Arts Issue 2018 | Photo Essay | Poetry | Stage & Screen

Words, Pictures, and Gestures from Louder Than a Bomb

Aisha June of the Goodman Theatre Youth Poetry Ensemble

Two weekends ago, high school poets from across Chicago took to the stage for the finals of the Louder than a Bomb (LTAB) poetry slam, a competition that seeks to engage the city in the “pedagogy of listening,” as Young Chicago Authors marketing manager José Olivarez says. Olivarez has been involved in LTAB since 2005: while he began as a student participant in the festival, he’s now working to make the slam an annual reality.

Many Chicagoans only see the LTAB poets when they perform in the mid-March finals. The relationships between the poets themselves, however, begin forming from their very first day of school, when they start building teams. They get opportunities to meet other poets from around their region of the city during local competitions in the early winter, and from around the entire city during the LTAB finals in the spring. These cross-city friendships have a poignant origin—the first LTAB festival took place in 2001, after anti-gang/loitering laws were created to prevent Chicago youth from assembling in groups. 

This year, over 1,000 poets came together from seventy-nine different zip codes, no small feat in one of the country’s most segregated cities.

“The impacts of the festival are felt beyond just those four to five weeks of finals, quarterfinals, and semifinals,” Olivarez said. “They continue to reverberate in and around the lives of these young people for years to come.”

LTAB has expanded its impact in recent years through its creation of special programs: Louder than a Bomba, Halal if You Hear Me, Purim Party, and Queeriosity, have featured work by Latinx, Muslim, Jewish, and LGBTQ poets respectively.

“These are spaces in which young poets get to exist without having to translate their realities or parts of their identities for their audience,” Olivarez said. “It was really powerful to hear poets speaking about the joyful and sweet parts of being Mexican at a time when ICE raids are common in the city [sometimes with the cooperation of the Chicago Police Department], despite Chicago being a sanctuary city.”

Jalen Kobayashi from Whitney Young Magnet High School won the LTAB 2018 individual finals with “Or So It Was Told,” an ode to the women in his life. The Gwendolyn Brooks College Preparatory Academy won the team championships. Other performances featured topics ranging from Will Smith, to a poem entitled ‘how to be Mexican,’ to pieces on Chicago’s youth activism. The Brooks team performed a piece about the No Cop Academy campaign, alluding to the city’s proposed funding of a $95 million police facility—funding that could have gone to Chicago’s public schools, for example. The poem was met with loud appreciation from the audience. After the performance, the poets called on their friends, classmates, and audience members to attend an upcoming No Cop Academy youth summit.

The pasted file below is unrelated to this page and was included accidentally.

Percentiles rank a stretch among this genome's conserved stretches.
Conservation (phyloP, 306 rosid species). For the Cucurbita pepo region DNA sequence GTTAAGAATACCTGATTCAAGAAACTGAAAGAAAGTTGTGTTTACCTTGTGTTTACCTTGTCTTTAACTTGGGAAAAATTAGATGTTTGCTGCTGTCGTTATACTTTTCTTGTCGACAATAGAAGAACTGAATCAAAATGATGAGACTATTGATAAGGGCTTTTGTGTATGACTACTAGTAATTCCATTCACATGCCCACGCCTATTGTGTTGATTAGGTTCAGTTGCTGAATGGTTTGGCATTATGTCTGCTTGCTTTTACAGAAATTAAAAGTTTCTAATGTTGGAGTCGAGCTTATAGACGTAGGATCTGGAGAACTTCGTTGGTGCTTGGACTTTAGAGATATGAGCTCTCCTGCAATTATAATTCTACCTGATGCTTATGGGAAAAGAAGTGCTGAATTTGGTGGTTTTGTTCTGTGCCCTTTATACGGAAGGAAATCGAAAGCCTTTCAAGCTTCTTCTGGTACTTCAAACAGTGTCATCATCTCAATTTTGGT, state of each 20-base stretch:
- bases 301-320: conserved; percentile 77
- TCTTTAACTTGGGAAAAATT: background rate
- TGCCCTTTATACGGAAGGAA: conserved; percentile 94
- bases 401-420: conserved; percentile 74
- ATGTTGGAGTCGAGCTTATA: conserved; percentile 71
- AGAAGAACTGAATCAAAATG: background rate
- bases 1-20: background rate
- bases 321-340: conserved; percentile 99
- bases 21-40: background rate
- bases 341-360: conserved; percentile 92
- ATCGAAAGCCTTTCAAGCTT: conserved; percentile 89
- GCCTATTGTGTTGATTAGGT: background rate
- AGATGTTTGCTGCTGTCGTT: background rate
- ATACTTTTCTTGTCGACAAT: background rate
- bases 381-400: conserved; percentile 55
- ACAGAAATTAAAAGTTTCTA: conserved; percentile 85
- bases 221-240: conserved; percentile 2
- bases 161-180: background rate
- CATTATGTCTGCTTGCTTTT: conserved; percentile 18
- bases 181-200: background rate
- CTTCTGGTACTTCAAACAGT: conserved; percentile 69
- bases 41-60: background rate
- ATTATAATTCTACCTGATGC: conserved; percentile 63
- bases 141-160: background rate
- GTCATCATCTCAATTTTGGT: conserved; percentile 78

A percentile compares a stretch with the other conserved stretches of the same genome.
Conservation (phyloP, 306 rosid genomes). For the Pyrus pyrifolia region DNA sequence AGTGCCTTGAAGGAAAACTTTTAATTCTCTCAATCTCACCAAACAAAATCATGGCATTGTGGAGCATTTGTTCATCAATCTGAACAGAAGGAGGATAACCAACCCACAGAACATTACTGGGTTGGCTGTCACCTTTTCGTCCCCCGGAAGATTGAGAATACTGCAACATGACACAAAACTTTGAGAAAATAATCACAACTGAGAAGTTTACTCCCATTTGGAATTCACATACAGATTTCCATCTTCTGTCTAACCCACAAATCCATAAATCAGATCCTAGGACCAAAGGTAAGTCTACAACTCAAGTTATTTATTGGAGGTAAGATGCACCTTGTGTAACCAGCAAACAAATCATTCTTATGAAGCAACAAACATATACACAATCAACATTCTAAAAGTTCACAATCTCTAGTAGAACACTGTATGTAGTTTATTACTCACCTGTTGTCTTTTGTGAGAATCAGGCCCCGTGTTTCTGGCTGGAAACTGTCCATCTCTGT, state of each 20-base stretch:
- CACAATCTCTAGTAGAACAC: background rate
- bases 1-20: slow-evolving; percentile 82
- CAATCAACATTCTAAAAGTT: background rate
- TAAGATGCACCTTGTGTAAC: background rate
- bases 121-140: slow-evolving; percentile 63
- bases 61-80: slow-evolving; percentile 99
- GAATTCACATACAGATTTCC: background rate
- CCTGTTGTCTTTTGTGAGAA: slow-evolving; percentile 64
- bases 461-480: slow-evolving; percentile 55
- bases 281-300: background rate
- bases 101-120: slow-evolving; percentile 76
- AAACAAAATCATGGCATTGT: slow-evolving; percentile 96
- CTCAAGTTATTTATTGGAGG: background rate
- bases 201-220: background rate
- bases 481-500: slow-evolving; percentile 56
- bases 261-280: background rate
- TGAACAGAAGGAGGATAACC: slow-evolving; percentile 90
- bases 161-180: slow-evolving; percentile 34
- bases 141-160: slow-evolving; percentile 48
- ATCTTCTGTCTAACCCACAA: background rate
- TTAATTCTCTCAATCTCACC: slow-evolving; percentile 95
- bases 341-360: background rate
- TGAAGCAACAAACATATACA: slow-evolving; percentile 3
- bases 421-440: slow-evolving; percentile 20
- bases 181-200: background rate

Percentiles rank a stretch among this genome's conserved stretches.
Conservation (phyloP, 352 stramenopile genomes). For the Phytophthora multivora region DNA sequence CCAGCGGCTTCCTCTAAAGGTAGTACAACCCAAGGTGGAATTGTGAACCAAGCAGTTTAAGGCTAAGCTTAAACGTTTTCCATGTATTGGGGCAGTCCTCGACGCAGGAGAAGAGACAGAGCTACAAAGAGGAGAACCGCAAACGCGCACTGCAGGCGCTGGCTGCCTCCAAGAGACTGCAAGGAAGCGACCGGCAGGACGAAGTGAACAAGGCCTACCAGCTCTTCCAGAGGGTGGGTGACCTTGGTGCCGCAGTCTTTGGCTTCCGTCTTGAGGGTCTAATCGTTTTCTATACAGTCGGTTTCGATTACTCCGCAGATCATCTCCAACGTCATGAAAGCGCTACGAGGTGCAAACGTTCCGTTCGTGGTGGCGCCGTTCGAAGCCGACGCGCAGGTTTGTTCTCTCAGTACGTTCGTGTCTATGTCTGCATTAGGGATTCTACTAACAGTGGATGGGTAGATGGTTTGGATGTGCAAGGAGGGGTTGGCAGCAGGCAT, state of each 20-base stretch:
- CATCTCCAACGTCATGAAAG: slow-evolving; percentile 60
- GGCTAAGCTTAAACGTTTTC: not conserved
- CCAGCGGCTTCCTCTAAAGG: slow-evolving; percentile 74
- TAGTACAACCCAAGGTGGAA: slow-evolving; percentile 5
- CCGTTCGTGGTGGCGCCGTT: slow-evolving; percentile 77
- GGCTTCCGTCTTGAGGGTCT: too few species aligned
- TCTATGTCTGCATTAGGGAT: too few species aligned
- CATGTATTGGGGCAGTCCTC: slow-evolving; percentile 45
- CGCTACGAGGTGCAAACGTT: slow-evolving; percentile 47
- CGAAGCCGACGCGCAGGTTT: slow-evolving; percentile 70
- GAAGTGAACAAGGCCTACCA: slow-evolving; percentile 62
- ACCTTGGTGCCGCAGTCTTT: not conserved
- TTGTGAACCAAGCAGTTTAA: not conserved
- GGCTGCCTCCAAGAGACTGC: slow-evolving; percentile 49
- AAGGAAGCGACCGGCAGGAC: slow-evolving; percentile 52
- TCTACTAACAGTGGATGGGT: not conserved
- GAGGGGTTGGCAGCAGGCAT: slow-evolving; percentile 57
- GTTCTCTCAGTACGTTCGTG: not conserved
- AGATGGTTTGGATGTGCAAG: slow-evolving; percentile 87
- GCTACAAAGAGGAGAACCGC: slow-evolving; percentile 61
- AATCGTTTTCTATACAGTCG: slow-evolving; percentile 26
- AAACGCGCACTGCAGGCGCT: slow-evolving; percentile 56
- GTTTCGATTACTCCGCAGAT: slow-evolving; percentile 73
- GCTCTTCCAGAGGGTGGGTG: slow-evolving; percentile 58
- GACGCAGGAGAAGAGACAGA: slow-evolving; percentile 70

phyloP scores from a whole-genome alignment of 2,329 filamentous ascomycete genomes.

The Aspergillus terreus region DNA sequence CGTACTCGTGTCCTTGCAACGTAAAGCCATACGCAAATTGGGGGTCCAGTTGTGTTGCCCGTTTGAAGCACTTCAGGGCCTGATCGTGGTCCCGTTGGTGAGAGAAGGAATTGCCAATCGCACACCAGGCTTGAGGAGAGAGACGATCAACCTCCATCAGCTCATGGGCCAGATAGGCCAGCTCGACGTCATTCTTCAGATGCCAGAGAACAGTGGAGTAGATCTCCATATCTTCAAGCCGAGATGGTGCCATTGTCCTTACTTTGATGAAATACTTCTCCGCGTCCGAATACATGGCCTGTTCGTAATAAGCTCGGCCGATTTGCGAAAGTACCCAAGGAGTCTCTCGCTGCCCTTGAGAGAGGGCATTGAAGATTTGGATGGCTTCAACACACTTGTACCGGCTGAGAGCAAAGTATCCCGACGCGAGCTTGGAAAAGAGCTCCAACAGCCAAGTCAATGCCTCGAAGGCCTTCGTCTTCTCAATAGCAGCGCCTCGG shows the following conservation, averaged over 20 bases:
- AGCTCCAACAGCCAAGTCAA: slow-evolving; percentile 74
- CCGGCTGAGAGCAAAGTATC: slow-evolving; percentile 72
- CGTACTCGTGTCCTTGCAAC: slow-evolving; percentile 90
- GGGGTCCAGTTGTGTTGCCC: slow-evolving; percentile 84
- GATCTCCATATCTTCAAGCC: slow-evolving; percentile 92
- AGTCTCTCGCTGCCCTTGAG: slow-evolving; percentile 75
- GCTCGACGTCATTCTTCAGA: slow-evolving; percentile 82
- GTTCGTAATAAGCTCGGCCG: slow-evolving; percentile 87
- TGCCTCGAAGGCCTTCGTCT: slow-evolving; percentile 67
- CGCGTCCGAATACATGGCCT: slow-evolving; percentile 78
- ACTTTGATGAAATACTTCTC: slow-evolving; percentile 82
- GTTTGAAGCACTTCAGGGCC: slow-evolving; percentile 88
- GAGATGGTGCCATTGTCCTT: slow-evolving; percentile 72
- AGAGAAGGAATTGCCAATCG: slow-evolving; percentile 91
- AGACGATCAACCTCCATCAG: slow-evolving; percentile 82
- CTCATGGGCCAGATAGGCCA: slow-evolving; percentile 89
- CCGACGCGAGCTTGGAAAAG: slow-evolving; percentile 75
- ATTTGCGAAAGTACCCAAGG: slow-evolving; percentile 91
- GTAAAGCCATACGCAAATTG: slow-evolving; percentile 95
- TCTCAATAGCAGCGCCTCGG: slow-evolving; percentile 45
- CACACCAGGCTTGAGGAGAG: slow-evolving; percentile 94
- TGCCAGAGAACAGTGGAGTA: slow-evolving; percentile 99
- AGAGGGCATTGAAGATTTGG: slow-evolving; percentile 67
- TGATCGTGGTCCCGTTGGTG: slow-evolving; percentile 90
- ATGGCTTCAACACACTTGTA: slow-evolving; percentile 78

Poems like these highlighted one of the most integral parts of LTAB’s work: poets’ ability to blend metaphor and movement to affect cultural and political change.

“Stories that come out of this festival have real impacts and real stakes that extend beyond the four walls of the auditorium,” Olivarez said. “In many ways, Louder Than A Bomb is actually a local community organizing model that shows the importance of organizing where you’re at.”

For youth who missed the winter LTAB programming, Young Chicago Authors will host one final LTAB event this year. Louder Than a Prom, an alternative citywide dance, will occur on April 28 at the House Of Vans.

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Shola Jimoh, Nequa Valley High School

Contortions of the African Woman

My mother prays daily. I hear her whisper as she frantically converts punches and police sirens into neat packages for God. I hope he receives them.

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Aisha June, Goodman Theatre Youth Poetry Ensemble

Living as a Juxtaposition

There are seven great mysteries in the world. When the pyramids appeared, lesbian sex became the eighth hardest concept for men to understand.

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Aaliyah Muhammed, Percy L. Julian High School

Twelve

Don’t expect this to rhyme, I just want this to be a long hate letter to you.

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Morgan Varnado, Oak Park and River Forest high school

“Fresh aka Blessings at Will Smith’s Funeral”

There’s a list in my back pocket of people I would die for and it’s all Black children on scooters and it keeps getting bigger and bigger whenever my little cousin smiles at me.

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Arielle Appleberry, Gwendolyn Brooks High School

“How a $20 Bill Taught Me That Black Capitalism is an Oxymoron”

My grandma spends her government checks on the lottery, which I don’t understand, because isn’t being a Black woman in America already enough of a gamble? Give her check right back to the state and call that a Black tax return.

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Taisaun Levi, Crane Medical Preparatory High School

“Chicago Ganguage”

I speak that blue socks, red socks, green socks, purple socks. It seems like my Ventra and CPS are twins because both they ass underfunded.

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